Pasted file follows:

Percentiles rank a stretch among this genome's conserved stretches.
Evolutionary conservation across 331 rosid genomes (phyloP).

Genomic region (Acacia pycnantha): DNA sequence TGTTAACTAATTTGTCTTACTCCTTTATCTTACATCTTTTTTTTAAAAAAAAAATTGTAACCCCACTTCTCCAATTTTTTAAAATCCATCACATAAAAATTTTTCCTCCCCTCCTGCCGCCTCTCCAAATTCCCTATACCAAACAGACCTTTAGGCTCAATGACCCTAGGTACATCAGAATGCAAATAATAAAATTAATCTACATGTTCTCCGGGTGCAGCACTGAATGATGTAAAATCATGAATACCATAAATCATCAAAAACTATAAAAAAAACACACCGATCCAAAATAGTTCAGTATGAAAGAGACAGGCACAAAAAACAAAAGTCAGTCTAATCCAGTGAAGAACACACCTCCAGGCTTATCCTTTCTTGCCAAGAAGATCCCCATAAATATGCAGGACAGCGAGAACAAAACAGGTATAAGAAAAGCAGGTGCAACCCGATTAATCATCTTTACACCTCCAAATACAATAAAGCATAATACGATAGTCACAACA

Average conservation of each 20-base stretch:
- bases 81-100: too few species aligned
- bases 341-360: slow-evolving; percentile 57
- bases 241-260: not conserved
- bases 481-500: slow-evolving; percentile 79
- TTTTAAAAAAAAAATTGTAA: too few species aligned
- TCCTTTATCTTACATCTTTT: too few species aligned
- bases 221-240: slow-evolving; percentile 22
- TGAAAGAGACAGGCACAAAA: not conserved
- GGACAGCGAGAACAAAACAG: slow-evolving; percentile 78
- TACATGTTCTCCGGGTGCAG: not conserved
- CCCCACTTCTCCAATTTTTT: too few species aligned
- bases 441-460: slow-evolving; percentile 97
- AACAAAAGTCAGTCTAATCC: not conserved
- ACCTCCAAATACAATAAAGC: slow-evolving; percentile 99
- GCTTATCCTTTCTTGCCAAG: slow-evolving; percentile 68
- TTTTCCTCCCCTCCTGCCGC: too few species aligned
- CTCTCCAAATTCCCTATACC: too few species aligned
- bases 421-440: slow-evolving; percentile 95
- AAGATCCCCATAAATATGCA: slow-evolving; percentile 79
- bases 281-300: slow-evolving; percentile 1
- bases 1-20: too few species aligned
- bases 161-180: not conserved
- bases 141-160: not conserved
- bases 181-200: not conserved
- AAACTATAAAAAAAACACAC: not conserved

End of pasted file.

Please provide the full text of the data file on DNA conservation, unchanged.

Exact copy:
Percentiles rank a stretch among this genome's conserved stretches.
Evolutionary conservation across 331 rosid genomes (phyloP).

Genomic region (Acacia pycnantha): DNA sequence TGTTAACTAATTTGTCTTACTCCTTTATCTTACATCTTTTTTTTAAAAAAAAAATTGTAACCCCACTTCTCCAATTTTTTAAAATCCATCACATAAAAATTTTTCCTCCCCTCCTGCCGCCTCTCCAAATTCCCTATACCAAACAGACCTTTAGGCTCAATGACCCTAGGTACATCAGAATGCAAATAATAAAATTAATCTACATGTTCTCCGGGTGCAGCACTGAATGATGTAAAATCATGAATACCATAAATCATCAAAAACTATAAAAAAAACACACCGATCCAAAATAGTTCAGTATGAAAGAGACAGGCACAAAAAACAAAAGTCAGTCTAATCCAGTGAAGAACACACCTCCAGGCTTATCCTTTCTTGCCAAGAAGATCCCCATAAATATGCAGGACAGCGAGAACAAAACAGGTATAAGAAAAGCAGGTGCAACCCGATTAATCATCTTTACACCTCCAAATACAATAAAGCATAATACGATAGTCACAACA

Average conservation of each 20-base stretch:
- bases 81-100: too few species aligned
- bases 341-360: slow-evolving; percentile 57
- bases 241-260: not conserved
- bases 481-500: slow-evolving; percentile 79
- TTTTAAAAAAAAAATTGTAA: too few species aligned
- TCCTTTATCTTACATCTTTT: too few species aligned
- bases 221-240: slow-evolving; percentile 22
- TGAAAGAGACAGGCACAAAA: not conserved
- GGACAGCGAGAACAAAACAG: slow-evolving; percentile 78
- TACATGTTCTCCGGGTGCAG: not conserved
- CCCCACTTCTCCAATTTTTT: too few species aligned
- bases 441-460: slow-evolving; percentile 97
- AACAAAAGTCAGTCTAATCC: not conserved
- ACCTCCAAATACAATAAAGC: slow-evolving; percentile 99
- GCTTATCCTTTCTTGCCAAG: slow-evolving; percentile 68
- TTTTCCTCCCCTCCTGCCGC: too few species aligned
- CTCTCCAAATTCCCTATACC: too few species aligned
- bases 421-440: slow-evolving; percentile 95
- AAGATCCCCATAAATATGCA: slow-evolving; percentile 79
- bases 281-300: slow-evolving; percentile 1
- bases 1-20: too few species aligned
- bases 161-180: not conserved
- bases 141-160: not conserved
- bases 181-200: not conserved
- AAACTATAAAAAAAACACAC: not conserved